Family Minister Manuela Schwesig is one of several cabinet members who regularly spends the night in her office rather than rent a flat in the capital, Der Spiegel magazine revealed on Sunday.
The ministry room, which is kitted out with a bed, a chest of drawers, a shower and access to a kitchen, serves as the Social Democrat (SPD) politician's home from home while parliament is in session.
The room was built while Ursula von der Leyen (CDU) was family minister. The current defence minister now sleeps on a narrow bed in a tiny 7.4-square-metre corridor in her new workplace, a ministry spokesman told the magazine.
Justice Minister Heiko Maas and Labour Minister Andrea Nahles (both SPD) also stay overnight in their offices, according to the report.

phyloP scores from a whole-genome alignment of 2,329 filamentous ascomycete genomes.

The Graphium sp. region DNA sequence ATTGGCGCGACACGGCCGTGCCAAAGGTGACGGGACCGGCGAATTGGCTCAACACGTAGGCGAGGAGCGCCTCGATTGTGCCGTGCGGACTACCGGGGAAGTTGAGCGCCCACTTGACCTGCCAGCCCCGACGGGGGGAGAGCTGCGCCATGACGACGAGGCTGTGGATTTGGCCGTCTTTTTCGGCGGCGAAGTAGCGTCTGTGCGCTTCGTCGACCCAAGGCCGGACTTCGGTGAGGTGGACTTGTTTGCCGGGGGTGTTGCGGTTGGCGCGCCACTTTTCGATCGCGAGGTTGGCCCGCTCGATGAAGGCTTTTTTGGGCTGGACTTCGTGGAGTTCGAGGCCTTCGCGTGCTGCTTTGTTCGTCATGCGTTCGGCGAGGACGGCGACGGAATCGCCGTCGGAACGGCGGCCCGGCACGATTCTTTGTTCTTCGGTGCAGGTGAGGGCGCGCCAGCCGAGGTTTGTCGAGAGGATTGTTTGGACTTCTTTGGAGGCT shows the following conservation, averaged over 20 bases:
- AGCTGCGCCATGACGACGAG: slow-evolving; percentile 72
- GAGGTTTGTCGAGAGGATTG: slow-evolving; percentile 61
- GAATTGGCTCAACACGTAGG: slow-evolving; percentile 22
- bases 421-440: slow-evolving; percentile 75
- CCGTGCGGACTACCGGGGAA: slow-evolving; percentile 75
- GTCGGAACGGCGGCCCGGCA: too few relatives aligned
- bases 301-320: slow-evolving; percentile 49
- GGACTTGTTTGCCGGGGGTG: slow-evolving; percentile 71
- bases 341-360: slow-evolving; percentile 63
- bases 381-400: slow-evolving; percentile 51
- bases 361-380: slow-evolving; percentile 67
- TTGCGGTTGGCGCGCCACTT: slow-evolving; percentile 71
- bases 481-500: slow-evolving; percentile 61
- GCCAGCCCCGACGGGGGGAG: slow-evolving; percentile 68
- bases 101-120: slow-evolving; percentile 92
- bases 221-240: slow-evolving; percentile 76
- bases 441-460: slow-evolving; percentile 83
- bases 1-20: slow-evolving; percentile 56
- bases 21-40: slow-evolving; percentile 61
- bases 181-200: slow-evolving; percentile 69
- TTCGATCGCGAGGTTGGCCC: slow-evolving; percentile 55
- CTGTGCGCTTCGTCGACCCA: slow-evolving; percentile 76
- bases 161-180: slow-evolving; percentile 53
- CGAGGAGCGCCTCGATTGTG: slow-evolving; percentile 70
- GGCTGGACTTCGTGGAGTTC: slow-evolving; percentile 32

"With their abundant salary ministers should be in a position to rent a flat in the capital," head of the parliamentary budget committee and member of the far-left party Gesine Lötzsch told the magazine.
The ministers do not have to pay rent on the accommodation, but must declare up to €221 a month "fringe benefit" on their tax returns for using the rooms.
Meanwhile, lawyers questioned whether ministers were legally allowed to move into their offices full time.
"If a minister sleeps on a sofa bed once in a while there can be no objections," said Berlin-based law professor Ulrich Battis.
"If a minister moves in long term to a whole flat in the ministry, that's highly problematic."
A German government minister earns around €14,000 a month on top of benefits and expenses.